Vary the retrieve speed: Retrieve the crankbait at different speeds until you find the best speed for your target fish.
Start with a slow, steady retrieve, then vary the speed by twitching or pausing the lure.
Watch for bites: Keep an eye on your line for movement or tension, indicating a fish has taken the bait.
Tips for using a crankbaits
Using a crankbait can be a very effective way to catch fish, but it does require some skill and knowledge.
Here are some tips for using a crankbait that can help increase your chances of success:
Match the crankbait to the conditions: Choose one that matches the size and color of the baitfish in the water.
If the water is clear, choose a natural color; if it’s murky, choose a brighter color to attract fish.
Use a slow, steady retrieve: Crankbaits are designed to mimic the movement of baitfish, so a slow, steady retrieve is often the most effective way to fish with them.
Pay attention to the depth: Crankbaits are designed for diving to a specific depth, so choosing the right one for your fishing depth is important.
Experiment with different depths until you find the one that works best.
Bump the off crankbait structure: Crankbaits are great for fishing around structures like rocks, logs, and weed beds.
Bump the crankbait off the structure to create a realistic swimming motion to attract fish.
Try different types of crankbaits: There are many different types of crankbaits available, including lipless, square bill, and deep-diving.
Experiment with different types of crankbaits to find the one that works best for your target fish.
Watch for bites: Keep an eye on your line for movement or tension, indicating a fish has taken the bait.
When you feel a bite, set the hook by pulling back on the rod quickly.
Be patient: Fishing with a crankbait can take some time and patience. Keep at it, and keep going if you don’t catch anything immediately.
In conclusion, using a crankbait can be a very effective way to catch fish if you follow these tips.
Match the crankbait to the conditions, use a slow, steady retrieve, pay attention to the depth, bump the crankbait off the structure, try different types of crankbaits, watch for bites, and be patient.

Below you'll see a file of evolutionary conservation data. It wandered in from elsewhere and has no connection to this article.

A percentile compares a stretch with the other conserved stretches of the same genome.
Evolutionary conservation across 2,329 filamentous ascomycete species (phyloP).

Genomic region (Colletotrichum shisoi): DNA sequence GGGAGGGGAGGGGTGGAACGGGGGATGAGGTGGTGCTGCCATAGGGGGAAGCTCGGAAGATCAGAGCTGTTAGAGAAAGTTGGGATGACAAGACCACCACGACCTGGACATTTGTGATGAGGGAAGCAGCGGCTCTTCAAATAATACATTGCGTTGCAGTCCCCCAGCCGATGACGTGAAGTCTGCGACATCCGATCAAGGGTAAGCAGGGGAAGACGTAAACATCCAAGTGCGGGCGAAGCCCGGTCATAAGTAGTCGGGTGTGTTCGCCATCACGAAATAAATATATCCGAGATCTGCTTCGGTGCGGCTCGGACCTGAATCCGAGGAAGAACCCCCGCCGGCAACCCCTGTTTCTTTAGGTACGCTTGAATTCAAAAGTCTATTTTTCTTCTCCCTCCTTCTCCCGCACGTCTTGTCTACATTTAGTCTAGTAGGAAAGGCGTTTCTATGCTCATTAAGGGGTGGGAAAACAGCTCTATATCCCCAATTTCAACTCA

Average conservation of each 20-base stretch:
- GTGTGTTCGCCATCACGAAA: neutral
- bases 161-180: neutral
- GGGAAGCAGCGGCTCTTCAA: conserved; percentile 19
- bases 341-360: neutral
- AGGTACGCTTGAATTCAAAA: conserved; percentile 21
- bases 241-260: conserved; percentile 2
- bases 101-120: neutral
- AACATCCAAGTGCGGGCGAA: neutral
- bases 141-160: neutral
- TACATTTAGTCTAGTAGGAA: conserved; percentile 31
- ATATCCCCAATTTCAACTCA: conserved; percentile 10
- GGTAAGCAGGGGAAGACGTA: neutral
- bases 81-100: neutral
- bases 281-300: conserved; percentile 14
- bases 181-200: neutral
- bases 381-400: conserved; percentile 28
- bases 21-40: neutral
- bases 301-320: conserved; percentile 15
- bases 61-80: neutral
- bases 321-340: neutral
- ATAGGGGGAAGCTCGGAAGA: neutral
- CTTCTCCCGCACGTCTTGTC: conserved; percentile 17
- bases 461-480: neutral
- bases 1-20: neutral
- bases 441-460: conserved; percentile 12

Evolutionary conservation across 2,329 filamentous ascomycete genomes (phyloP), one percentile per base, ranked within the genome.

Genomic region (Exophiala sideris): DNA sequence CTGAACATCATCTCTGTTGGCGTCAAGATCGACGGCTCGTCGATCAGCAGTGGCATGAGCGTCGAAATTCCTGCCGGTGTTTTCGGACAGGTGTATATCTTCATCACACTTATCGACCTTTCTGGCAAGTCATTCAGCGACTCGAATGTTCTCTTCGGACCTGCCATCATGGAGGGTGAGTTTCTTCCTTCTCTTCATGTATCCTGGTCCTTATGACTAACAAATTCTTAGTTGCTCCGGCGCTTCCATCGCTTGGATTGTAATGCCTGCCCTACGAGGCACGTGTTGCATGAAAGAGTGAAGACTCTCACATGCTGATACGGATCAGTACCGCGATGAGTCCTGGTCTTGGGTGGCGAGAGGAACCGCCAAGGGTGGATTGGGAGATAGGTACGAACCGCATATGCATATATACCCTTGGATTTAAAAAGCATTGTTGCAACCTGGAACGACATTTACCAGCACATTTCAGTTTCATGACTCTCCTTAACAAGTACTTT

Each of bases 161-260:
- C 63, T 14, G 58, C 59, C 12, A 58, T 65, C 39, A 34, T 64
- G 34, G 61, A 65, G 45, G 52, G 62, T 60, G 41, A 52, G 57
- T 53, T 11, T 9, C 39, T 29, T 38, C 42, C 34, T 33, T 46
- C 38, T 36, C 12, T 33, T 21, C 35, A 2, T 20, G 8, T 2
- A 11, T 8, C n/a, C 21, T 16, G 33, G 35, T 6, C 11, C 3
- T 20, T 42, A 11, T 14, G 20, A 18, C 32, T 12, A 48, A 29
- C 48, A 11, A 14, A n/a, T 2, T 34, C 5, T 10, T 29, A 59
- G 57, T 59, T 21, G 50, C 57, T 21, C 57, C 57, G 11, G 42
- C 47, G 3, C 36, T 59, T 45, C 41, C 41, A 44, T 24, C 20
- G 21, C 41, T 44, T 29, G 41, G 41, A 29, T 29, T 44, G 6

With practice and experience, you’ll become an expert at using crank baits and be able to catch a variety of fish species.
Categories of crankbait
They come in various shapes, sizes, and designs and can be categorized into several types based on their diving depth, lip design, and body shape.
Here are the most common categories of crankbaits:
Shallow crankbaits: These are designed for diving to shallow depths, typically less than 5 feet.
They have a small, thin lip and a wide wobbling action that mimics the movement of a fleeing baitfish.
Shallow crankbaits are ideal for fishing in shallow water, around weed beds, or over submerged logs and stumps.
Medium diving crankbaits: These crankbaits are designed to dive to depths between 5-10 feet.
They have a slightly larger lip and a more aggressive diving angle than shallow crankbaits, allowing them to reach deeper water.
Medium diving crankbaits are great for fishing around drop-offs, ledges, and submerged structures.
Deep diving crankbaits: These are designed to dive to depths between 10-20 feet or more.
They have a large, elongated lip and a steep diving angle that allows them to reach deeper water.
Deep diving crankbaits are ideal for fishing in deep water or over submerged structures like rock piles or humps.
Lipless crankbaits: These crankbaits have a flat, thin body and no diving lip. They sink quickly and have a tight wobbling action that mimics the movement of a dying baitfish.
Lipless crankbaits are versatile lures that can be fished at various depths and are great for fishing in open water or around vegetation.
Squarebill crankbaits: These crankbaits have a square-shaped lip that causes them to deflect off covers like logs, stumps, and rocks.
They have a tight wobbling action and are ideal for fishing in shallow water or around structures.
Jointed crankbaits: These crankbaits have a jointed body that creates a more lifelike swimming motion.
They are available in various diving depths and are great for imitating injured baitfish.